There used to be a time when a Christian school was really a Christian school. Students attended because they wanted an education and they wanted that education in an environment where drugs, sex and the temptation to engage was minimized.
But not any more. Openly homosexual students are rapidly changing that. As a result, schools are in a battle zone with few —if any— solutions. And are in danger of falling into the hands of the god of cultural assimilation. More and more Christian colleges and universities are under seige by homosexual students who are demanding policy changes and official approval. Few are prepared to deal with the challenges posed by in most case only a handful of homosexual students. The elephant is running from the mouse.
According to the New York Times, the only real obstacle homosexual students are facing are “conservative” administrators.
Decades after the gay rights movement swept the country’s secular schools, more gays and lesbians at Christian colleges are starting to come out of the closet, demanding a right to proclaim their identities and form campus clubs, and rejecting suggestions to seek help in suppressing homosexual desires.
Many of the newly assertive students grew up as Christians and developed a sense of their sexual identities only after starting college, and after years of inner torment. They spring from a new generation of evangelical youths that, over all, holds far less harsh views of homosexuality than its elders.
But in their efforts to assert themselves, whether in campus clubs or more publicly on Facebook, gay students are running up against administrators who defend what they describe as God’s law on sexual morality, and who must also answer to conservative trustees and alumni.
Facing vague prohibitions against “homosexual behavior,” many students worry about what steps — holding hands with a partner, say, or posting a photograph on a gay Web site — could jeopardize scholarships or risk expulsion.
We have pushed for Christian schools to rise up and proactively meet this growing challenge. With the advent of the Soulforce terror tours, Christian schools became targets: either change or be branded as a hate school. The tactics are reaping a harvest as media (like the progay New York Times) pile on and paint a picture of gay student persecution.
At the same time, prominent Christian magazines (like Charisma, Gospel Today) and other outlets have ignored the struggle and provided zero coverage in support of schools who want to maintain a biblical environment for students who attend. Denying access and formation rights are only a small part of the solution schools need to put on an aggressive and proactive high priority list. But what else can they do?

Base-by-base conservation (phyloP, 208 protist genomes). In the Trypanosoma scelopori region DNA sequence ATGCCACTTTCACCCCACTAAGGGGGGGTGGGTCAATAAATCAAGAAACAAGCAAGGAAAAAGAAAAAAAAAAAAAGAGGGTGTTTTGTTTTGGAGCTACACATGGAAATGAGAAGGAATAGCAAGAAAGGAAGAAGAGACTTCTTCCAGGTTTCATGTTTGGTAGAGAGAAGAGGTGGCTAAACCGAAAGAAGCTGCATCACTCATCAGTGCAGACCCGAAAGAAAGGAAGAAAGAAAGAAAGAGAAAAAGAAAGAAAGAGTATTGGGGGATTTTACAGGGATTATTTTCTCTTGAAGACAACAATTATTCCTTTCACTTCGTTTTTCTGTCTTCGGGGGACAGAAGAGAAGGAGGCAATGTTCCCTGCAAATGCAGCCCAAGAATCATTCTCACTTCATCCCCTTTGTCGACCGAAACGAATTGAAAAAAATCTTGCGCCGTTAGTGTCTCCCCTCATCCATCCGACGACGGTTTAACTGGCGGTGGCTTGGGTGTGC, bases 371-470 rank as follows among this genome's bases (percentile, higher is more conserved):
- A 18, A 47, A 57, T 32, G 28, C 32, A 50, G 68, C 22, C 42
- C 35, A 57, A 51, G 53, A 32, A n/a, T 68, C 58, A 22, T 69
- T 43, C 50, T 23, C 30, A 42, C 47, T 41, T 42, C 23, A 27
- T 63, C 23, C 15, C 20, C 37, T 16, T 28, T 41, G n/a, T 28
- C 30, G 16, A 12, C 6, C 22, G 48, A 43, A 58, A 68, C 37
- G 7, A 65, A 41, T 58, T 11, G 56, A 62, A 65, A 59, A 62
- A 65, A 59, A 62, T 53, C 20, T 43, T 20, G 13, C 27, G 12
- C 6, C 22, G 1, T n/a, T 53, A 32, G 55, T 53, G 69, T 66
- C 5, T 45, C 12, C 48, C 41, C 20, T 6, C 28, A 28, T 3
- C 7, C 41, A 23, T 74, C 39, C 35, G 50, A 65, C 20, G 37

To position themselves to maturely handle this threat, schools should establish an office of sexual cultural affairs and regularly bring in speakers and hold assemblies which educate both biblically and scientifically on the spiritual and physical dangers posed by homosexual behavior. They should offer scholarships to prospective students who want attain such degrees.
Schools should develop degree level programs on sexuality to prepare students to face what is now the greatest challenge to the integrity of the contemporary church. The NYT article notes that secular schools have a decade of cultivating homosexual programs, but out of hundreds of Christian universities across the country, not a single one has even so much as raised the issue. This is an achilles heel that has been severely manipulated by homosexual rights groups.
Schools could easily compliment current programs with focused of human sexuality infused with a healthy biblical overview for context. With biblical morality being erased and herded into antiquity’s closet, its vital that Christian schools uphold that knowledge through its academic programs.
Administrators should petition their respective denominational heads to partner with ministries that address homosexuality from a biblical perspective and give them a prominent place on campus. Visibility means everything. If there is no one to partner with, a ministry should be developed in congruence with denominational beliefs and given a prominent place on school campuses.
The language in existing policies should be reviewed and updated to withstand legal challenges and embarrassing media scrutiny (which is not far off) if this NYT article is any indication.
Its clear at least from the comments in the article that they primary goal is to change school policies, not get an education and move on like the average student.
Most unbelievable quote:
Gay students say they are often asked why they are attending Christian colleges at all. But the question, students say, is unfair. Many were raised in intensely Christian homes with an expectation of attending a religious college and long fought their homosexuality. They arrive at school, as one of the Harding Web authors put it, “hoping that college would turn us straight, and then once we realized that this wasn’t happening, there was nothing you could do about it.”
You went to college hoping it would turn you straight?